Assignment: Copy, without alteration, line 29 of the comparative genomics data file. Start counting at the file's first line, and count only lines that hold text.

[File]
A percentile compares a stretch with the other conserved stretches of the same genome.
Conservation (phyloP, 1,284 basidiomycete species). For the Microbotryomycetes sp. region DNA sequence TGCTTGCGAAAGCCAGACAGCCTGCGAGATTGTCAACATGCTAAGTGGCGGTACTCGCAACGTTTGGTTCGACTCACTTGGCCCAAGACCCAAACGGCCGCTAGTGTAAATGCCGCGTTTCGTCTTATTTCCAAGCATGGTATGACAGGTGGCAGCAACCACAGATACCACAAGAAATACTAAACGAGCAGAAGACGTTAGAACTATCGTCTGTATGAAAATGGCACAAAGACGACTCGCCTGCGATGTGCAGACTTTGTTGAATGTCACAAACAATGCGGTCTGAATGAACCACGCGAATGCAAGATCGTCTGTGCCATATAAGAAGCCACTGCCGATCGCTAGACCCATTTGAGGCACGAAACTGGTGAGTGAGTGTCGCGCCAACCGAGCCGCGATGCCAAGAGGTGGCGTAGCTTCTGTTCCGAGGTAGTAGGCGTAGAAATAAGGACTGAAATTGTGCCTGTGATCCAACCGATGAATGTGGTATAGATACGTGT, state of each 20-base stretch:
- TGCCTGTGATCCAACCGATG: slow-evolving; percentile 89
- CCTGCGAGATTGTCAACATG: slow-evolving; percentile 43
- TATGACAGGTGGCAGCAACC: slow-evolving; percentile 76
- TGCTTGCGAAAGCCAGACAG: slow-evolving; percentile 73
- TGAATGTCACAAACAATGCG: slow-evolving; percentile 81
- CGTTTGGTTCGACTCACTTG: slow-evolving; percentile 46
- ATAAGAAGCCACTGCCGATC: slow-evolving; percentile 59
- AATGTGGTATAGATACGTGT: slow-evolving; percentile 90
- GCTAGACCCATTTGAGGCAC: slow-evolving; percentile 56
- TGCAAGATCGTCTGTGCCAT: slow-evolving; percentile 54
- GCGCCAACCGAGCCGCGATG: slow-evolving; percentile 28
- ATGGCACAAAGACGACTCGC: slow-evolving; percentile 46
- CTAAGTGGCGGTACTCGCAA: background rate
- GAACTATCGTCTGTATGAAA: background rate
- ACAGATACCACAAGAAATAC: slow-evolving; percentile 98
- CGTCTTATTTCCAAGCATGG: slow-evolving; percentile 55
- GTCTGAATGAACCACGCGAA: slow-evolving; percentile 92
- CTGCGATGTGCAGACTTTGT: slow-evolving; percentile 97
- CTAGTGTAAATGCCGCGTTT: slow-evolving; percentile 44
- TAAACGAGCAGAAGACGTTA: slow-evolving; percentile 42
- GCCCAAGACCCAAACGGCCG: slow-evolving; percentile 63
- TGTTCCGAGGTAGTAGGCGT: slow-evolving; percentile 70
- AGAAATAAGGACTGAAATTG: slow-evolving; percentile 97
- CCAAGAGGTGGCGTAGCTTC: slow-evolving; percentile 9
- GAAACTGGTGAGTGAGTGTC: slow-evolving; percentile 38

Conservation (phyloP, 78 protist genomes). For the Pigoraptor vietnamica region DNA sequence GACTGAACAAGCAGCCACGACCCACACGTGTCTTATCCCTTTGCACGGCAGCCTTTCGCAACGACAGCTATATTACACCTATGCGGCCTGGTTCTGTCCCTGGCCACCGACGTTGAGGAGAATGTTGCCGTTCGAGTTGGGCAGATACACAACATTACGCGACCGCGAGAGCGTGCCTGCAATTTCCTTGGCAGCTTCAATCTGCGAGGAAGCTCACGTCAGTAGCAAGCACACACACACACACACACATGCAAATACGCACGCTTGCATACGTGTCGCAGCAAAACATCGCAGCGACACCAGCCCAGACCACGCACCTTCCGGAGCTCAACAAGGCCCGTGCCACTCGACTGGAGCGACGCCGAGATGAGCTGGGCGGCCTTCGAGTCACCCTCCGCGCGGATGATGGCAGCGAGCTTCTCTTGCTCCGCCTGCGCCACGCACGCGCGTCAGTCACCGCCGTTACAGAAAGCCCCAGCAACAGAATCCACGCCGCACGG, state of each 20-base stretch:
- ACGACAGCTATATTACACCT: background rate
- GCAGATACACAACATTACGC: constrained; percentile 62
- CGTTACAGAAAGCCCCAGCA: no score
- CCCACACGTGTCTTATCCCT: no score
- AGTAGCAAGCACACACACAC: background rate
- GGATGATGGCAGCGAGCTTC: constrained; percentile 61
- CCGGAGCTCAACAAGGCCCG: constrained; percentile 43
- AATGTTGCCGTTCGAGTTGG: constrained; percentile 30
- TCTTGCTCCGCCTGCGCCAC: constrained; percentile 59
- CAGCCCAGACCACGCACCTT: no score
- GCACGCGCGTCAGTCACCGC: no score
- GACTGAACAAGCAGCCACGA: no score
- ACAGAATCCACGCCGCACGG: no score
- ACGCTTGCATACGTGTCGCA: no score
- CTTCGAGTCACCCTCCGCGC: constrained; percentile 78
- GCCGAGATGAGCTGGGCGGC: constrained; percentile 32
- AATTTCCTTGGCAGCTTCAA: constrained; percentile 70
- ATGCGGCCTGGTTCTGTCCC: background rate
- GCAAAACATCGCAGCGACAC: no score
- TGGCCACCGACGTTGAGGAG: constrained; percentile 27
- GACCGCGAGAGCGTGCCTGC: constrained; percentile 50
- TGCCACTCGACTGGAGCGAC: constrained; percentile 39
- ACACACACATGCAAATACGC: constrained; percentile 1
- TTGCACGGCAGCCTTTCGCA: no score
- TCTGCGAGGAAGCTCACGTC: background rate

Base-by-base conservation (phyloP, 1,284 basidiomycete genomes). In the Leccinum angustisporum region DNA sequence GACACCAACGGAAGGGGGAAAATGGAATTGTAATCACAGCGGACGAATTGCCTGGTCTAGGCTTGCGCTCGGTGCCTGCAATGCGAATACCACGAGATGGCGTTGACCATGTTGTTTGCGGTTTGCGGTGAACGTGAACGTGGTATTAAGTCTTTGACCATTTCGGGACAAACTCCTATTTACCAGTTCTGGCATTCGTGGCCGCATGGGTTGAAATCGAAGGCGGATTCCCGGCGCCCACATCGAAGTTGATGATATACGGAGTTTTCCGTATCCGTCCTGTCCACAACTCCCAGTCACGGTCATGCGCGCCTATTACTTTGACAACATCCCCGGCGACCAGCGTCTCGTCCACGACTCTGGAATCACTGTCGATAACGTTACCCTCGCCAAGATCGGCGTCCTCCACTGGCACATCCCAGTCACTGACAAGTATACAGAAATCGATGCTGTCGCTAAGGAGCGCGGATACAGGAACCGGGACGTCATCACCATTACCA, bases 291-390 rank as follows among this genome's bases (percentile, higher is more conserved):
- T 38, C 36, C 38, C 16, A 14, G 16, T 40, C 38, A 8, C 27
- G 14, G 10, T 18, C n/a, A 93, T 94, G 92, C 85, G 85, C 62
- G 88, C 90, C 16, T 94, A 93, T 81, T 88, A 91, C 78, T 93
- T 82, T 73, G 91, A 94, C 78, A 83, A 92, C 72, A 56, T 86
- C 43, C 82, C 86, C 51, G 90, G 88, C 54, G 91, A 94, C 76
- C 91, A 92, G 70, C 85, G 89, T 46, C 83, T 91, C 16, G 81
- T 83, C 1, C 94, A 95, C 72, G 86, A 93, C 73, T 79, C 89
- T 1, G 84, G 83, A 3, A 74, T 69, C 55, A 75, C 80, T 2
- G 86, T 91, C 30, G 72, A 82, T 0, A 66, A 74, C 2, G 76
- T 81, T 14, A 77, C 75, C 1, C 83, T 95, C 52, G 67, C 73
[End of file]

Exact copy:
- ACGACAGCTATATTACACCT: background rate